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April 2017

Another Wholesale Acquisition Leads to a big Tax Free PayDay

My private lender surprised me with an loan way above acquisition cost.

I got a call that was quite interesting, but aren't they all. This was a woman who made it a point to tell me upfront that she is a real estate broker. After reading "Start With No" by Jim Camp, I have learned not to make any assumptions. She went on to tell me that her husband had passed away, her grandson was living in the house with his girlfriend who got pregnant, had the kid, but he bailed on them and left them in the house. Now, several years later they are still there and not a dime in rent has been paid since. This isn't a new story in my line of work.

She gave me the details of the house and I ran my numbers while I had her on the phone. I came up with an ARV of $170,000. I made her an offer of $100K based on needing to a do an eviction and rehab. I called up my private money guy and gave him the details and he ordered his required appraisal.

The appraiser went out a few days later and did his thing. Then my private lender called me up and said the appraisal came in at $170K. He asked how much I was looking to borrow. I told him I paid $100K so as close to that number as possible. He asked how much I expected to spend on rehabbing the property. I figured as a rental I would be in to it for $10-15K. He then said, "How about I lend you $120K on the property? That way, I get $1,000 a month." After closing costs I figured I'd get a check out of escrow for around $15,000. Yeah, that works for me. There are no income taxes on borrowed money.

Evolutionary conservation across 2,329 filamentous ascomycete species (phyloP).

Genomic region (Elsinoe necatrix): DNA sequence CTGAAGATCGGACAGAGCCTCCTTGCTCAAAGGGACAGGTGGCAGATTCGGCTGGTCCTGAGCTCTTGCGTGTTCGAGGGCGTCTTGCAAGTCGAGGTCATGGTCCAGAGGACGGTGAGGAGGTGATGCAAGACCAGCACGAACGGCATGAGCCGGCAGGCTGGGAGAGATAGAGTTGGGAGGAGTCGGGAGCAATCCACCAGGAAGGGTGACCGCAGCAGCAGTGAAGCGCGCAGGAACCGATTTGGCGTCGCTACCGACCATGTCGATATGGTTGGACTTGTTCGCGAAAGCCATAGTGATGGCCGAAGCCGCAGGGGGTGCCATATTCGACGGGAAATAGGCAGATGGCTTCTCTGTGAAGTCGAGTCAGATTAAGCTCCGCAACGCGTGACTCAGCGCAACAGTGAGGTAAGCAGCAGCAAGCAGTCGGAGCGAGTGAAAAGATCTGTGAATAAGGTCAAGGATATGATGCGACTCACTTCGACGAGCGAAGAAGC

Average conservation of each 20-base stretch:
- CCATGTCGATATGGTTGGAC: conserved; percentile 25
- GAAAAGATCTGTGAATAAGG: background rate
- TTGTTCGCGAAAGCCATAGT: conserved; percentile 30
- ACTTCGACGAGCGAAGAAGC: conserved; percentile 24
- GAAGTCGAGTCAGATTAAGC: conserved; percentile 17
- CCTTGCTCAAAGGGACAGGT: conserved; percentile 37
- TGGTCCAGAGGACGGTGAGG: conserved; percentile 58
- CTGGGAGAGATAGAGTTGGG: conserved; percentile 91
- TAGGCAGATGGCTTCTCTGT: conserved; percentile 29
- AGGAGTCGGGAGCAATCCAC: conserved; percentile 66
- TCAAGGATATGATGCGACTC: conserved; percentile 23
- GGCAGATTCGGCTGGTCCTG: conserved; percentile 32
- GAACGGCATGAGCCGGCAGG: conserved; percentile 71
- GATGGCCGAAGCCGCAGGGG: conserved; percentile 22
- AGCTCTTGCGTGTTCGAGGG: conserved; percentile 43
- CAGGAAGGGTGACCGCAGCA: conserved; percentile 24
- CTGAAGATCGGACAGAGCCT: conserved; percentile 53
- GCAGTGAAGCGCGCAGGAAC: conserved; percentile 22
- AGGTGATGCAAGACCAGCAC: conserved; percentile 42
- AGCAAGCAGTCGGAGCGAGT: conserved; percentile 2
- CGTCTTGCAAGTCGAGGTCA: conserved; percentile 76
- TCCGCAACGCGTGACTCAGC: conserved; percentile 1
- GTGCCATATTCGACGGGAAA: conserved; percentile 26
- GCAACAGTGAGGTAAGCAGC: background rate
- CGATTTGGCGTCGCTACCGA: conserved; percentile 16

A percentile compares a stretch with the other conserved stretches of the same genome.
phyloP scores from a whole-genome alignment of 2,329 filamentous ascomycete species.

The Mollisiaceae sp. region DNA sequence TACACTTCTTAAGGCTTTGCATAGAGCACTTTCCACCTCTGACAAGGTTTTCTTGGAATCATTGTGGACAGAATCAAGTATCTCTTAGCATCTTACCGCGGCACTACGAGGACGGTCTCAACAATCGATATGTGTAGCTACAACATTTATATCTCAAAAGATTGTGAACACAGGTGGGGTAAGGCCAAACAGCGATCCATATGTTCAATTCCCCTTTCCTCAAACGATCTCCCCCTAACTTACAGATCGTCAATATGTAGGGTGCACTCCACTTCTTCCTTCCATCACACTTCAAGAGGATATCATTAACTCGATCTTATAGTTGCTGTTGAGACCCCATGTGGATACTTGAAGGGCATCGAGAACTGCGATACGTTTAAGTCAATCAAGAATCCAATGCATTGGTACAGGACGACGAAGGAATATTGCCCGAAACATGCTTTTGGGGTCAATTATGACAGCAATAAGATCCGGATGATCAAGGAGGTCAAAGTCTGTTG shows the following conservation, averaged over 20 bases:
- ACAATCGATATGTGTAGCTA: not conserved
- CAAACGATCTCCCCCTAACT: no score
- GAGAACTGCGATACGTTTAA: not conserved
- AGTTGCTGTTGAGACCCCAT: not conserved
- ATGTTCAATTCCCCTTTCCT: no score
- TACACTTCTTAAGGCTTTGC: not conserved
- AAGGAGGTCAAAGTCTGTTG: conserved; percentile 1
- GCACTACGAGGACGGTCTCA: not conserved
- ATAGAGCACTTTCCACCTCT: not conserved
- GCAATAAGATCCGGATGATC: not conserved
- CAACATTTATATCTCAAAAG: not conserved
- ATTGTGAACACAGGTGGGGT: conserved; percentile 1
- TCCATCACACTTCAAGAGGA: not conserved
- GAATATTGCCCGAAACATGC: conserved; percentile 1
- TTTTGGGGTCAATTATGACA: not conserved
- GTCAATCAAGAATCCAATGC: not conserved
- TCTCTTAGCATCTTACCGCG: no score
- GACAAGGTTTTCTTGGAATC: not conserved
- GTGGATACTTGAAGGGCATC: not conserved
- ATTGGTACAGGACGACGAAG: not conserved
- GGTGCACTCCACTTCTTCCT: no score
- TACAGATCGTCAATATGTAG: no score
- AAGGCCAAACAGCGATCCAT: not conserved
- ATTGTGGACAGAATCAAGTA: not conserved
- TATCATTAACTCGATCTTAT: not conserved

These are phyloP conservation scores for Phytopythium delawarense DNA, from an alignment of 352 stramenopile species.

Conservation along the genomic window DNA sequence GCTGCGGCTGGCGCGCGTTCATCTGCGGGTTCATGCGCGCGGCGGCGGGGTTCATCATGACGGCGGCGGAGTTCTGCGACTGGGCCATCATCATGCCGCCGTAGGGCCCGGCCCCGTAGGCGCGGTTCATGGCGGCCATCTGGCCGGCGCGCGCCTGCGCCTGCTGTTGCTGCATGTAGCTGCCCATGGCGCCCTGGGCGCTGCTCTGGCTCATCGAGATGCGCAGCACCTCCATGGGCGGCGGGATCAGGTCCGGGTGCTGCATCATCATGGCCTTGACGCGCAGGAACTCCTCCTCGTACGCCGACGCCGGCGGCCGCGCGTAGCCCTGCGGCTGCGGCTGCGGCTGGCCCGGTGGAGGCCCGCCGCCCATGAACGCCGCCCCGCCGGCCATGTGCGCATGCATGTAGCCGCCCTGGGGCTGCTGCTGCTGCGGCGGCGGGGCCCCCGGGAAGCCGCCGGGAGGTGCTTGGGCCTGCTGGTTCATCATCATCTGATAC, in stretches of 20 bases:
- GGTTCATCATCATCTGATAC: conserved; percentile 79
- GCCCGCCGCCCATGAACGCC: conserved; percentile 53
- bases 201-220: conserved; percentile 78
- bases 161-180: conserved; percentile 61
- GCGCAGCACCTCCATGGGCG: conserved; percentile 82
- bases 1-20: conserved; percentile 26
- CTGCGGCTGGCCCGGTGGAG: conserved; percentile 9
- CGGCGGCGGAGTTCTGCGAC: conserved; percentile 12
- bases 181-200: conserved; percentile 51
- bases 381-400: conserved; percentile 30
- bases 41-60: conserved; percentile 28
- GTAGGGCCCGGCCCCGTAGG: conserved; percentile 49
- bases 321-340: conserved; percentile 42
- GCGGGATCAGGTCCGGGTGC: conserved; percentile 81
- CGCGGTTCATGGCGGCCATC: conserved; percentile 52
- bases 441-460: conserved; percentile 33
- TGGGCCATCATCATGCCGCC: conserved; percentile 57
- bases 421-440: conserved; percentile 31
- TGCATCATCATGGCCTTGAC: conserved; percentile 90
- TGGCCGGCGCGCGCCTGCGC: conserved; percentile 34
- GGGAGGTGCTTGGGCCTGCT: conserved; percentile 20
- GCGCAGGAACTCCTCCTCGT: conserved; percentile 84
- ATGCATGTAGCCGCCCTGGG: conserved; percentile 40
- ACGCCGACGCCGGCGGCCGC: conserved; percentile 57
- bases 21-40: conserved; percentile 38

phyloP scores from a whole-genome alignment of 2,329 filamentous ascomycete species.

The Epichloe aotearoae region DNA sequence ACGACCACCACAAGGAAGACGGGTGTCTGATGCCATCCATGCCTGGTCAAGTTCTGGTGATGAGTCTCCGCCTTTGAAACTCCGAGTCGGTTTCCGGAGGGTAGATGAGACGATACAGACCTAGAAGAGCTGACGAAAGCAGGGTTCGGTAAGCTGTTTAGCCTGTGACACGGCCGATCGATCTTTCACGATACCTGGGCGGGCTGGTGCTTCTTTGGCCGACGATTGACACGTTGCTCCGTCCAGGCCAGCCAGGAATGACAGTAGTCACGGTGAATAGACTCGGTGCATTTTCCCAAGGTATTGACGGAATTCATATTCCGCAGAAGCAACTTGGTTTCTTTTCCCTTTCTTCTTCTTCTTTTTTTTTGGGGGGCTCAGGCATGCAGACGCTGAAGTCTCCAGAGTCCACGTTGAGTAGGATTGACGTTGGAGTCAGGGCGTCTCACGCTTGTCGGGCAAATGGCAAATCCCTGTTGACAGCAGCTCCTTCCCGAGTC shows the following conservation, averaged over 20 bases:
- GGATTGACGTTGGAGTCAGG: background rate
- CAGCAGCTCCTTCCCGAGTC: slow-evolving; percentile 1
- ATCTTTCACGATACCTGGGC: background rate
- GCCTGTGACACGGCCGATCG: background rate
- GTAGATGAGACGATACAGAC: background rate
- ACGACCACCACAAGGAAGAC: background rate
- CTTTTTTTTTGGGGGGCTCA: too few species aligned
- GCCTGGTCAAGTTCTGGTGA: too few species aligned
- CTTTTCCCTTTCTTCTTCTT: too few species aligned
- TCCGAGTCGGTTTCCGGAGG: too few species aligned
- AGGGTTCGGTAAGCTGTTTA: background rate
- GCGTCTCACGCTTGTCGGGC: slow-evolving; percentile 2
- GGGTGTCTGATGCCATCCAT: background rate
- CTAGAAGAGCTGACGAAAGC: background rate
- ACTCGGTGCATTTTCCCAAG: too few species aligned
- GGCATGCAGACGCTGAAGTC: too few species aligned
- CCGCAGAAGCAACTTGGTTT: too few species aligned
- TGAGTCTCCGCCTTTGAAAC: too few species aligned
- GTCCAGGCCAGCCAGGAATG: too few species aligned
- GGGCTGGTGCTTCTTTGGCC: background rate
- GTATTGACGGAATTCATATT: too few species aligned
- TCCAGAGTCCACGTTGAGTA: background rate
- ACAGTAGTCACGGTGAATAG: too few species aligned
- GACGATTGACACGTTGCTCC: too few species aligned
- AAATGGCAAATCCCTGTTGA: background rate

As for the eviction, I offered the tenant $1,500 cash for keys if she'd move out in 2 weeks. I normally do not offer cash for keys. I don't reward bad behavior with financial incentives. I have three evictions going now. However, this tenant has special circumstances and in this particular instance it made sense.

Could you use some "tax free" money in your business? A deal like this is all about relationships and the one I have with my lender is pretty solid. Please leave any comments below, share this post with others and head over to my blog for more insights on investing in real estate.

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Aaron the House

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